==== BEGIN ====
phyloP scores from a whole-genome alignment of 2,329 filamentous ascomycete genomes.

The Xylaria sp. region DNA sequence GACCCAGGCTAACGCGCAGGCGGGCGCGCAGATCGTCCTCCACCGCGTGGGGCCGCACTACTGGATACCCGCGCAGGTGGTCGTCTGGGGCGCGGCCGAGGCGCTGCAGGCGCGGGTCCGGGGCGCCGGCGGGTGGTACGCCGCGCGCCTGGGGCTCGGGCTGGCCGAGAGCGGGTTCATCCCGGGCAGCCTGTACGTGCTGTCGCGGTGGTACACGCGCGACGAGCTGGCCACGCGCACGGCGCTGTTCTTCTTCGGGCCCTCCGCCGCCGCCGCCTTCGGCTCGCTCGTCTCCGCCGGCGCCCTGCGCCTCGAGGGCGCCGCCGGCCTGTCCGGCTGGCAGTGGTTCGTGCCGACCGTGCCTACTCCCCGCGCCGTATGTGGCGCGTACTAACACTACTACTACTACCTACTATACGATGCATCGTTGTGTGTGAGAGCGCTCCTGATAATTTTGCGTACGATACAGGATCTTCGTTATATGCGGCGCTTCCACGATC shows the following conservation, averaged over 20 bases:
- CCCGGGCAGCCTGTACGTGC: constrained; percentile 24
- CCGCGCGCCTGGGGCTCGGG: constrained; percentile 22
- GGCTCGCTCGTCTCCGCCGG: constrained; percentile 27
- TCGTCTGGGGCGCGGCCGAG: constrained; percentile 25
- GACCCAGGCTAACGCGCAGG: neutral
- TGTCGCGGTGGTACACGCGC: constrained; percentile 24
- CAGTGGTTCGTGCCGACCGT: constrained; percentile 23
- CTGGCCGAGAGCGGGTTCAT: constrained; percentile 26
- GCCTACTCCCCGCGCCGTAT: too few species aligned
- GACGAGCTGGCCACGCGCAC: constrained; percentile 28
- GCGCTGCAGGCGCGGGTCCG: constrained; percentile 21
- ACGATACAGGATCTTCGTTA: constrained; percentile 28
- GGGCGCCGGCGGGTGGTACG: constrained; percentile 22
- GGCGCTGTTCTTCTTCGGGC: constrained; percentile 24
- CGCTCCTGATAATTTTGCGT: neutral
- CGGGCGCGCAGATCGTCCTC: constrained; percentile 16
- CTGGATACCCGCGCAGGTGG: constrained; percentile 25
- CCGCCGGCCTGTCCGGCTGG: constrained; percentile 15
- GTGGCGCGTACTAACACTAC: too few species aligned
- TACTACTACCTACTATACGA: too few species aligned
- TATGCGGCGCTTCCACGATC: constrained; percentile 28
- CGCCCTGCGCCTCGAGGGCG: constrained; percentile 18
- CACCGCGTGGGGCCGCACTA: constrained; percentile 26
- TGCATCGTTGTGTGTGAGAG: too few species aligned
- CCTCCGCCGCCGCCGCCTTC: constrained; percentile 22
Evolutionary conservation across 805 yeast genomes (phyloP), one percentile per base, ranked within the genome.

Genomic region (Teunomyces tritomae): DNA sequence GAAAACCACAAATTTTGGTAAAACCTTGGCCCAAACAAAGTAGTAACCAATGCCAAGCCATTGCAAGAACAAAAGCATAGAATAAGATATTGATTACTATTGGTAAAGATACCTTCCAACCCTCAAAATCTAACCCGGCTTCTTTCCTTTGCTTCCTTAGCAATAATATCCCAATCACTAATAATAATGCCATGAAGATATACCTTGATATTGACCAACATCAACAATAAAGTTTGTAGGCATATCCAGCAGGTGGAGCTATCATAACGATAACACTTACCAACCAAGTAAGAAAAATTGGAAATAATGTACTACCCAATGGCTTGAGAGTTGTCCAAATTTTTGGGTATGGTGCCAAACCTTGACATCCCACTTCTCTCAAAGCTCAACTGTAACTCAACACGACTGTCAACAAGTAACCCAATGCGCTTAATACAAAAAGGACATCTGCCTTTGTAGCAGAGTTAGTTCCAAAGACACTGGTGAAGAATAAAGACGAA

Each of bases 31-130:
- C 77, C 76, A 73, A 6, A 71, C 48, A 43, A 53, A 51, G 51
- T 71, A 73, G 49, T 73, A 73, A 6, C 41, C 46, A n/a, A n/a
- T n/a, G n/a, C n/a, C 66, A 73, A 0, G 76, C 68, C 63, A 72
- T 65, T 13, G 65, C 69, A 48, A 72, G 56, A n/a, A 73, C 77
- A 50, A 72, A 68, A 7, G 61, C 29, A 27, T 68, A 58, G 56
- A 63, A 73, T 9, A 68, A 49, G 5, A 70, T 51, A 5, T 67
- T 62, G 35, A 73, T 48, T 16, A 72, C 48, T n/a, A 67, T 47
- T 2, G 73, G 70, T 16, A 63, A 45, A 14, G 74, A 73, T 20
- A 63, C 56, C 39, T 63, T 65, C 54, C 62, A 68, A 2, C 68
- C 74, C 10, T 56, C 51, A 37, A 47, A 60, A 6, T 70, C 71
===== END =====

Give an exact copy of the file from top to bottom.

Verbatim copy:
phyloP scores from a whole-genome alignment of 2,329 filamentous ascomycete genomes.

The Xylaria sp. region DNA sequence GACCCAGGCTAACGCGCAGGCGGGCGCGCAGATCGTCCTCCACCGCGTGGGGCCGCACTACTGGATACCCGCGCAGGTGGTCGTCTGGGGCGCGGCCGAGGCGCTGCAGGCGCGGGTCCGGGGCGCCGGCGGGTGGTACGCCGCGCGCCTGGGGCTCGGGCTGGCCGAGAGCGGGTTCATCCCGGGCAGCCTGTACGTGCTGTCGCGGTGGTACACGCGCGACGAGCTGGCCACGCGCACGGCGCTGTTCTTCTTCGGGCCCTCCGCCGCCGCCGCCTTCGGCTCGCTCGTCTCCGCCGGCGCCCTGCGCCTCGAGGGCGCCGCCGGCCTGTCCGGCTGGCAGTGGTTCGTGCCGACCGTGCCTACTCCCCGCGCCGTATGTGGCGCGTACTAACACTACTACTACTACCTACTATACGATGCATCGTTGTGTGTGAGAGCGCTCCTGATAATTTTGCGTACGATACAGGATCTTCGTTATATGCGGCGCTTCCACGATC shows the following conservation, averaged over 20 bases:
- CCCGGGCAGCCTGTACGTGC: constrained; percentile 24
- CCGCGCGCCTGGGGCTCGGG: constrained; percentile 22
- GGCTCGCTCGTCTCCGCCGG: constrained; percentile 27
- TCGTCTGGGGCGCGGCCGAG: constrained; percentile 25
- GACCCAGGCTAACGCGCAGG: neutral
- TGTCGCGGTGGTACACGCGC: constrained; percentile 24
- CAGTGGTTCGTGCCGACCGT: constrained; percentile 23
- CTGGCCGAGAGCGGGTTCAT: constrained; percentile 26
- GCCTACTCCCCGCGCCGTAT: too few species aligned
- GACGAGCTGGCCACGCGCAC: constrained; percentile 28
- GCGCTGCAGGCGCGGGTCCG: constrained; percentile 21
- ACGATACAGGATCTTCGTTA: constrained; percentile 28
- GGGCGCCGGCGGGTGGTACG: constrained; percentile 22
- GGCGCTGTTCTTCTTCGGGC: constrained; percentile 24
- CGCTCCTGATAATTTTGCGT: neutral
- CGGGCGCGCAGATCGTCCTC: constrained; percentile 16
- CTGGATACCCGCGCAGGTGG: constrained; percentile 25
- CCGCCGGCCTGTCCGGCTGG: constrained; percentile 15
- GTGGCGCGTACTAACACTAC: too few species aligned
- TACTACTACCTACTATACGA: too few species aligned
- TATGCGGCGCTTCCACGATC: constrained; percentile 28
- CGCCCTGCGCCTCGAGGGCG: constrained; percentile 18
- CACCGCGTGGGGCCGCACTA: constrained; percentile 26
- TGCATCGTTGTGTGTGAGAG: too few species aligned
- CCTCCGCCGCCGCCGCCTTC: constrained; percentile 22
Evolutionary conservation across 805 yeast genomes (phyloP), one percentile per base, ranked within the genome.

Genomic region (Teunomyces tritomae): DNA sequence GAAAACCACAAATTTTGGTAAAACCTTGGCCCAAACAAAGTAGTAACCAATGCCAAGCCATTGCAAGAACAAAAGCATAGAATAAGATATTGATTACTATTGGTAAAGATACCTTCCAACCCTCAAAATCTAACCCGGCTTCTTTCCTTTGCTTCCTTAGCAATAATATCCCAATCACTAATAATAATGCCATGAAGATATACCTTGATATTGACCAACATCAACAATAAAGTTTGTAGGCATATCCAGCAGGTGGAGCTATCATAACGATAACACTTACCAACCAAGTAAGAAAAATTGGAAATAATGTACTACCCAATGGCTTGAGAGTTGTCCAAATTTTTGGGTATGGTGCCAAACCTTGACATCCCACTTCTCTCAAAGCTCAACTGTAACTCAACACGACTGTCAACAAGTAACCCAATGCGCTTAATACAAAAAGGACATCTGCCTTTGTAGCAGAGTTAGTTCCAAAGACACTGGTGAAGAATAAAGACGAA

Each of bases 31-130:
- C 77, C 76, A 73, A 6, A 71, C 48, A 43, A 53, A 51, G 51
- T 71, A 73, G 49, T 73, A 73, A 6, C 41, C 46, A n/a, A n/a
- T n/a, G n/a, C n/a, C 66, A 73, A 0, G 76, C 68, C 63, A 72
- T 65, T 13, G 65, C 69, A 48, A 72, G 56, A n/a, A 73, C 77
- A 50, A 72, A 68, A 7, G 61, C 29, A 27, T 68, A 58, G 56
- A 63, A 73, T 9, A 68, A 49, G 5, A 70, T 51, A 5, T 67
- T 62, G 35, A 73, T 48, T 16, A 72, C 48, T n/a, A 67, T 47
- T 2, G 73, G 70, T 16, A 63, A 45, A 14, G 74, A 73, T 20
- A 63, C 56, C 39, T 63, T 65, C 54, C 62, A 68, A 2, C 68
- C 74, C 10, T 56, C 51, A 37, A 47, A 60, A 6, T 70, C 71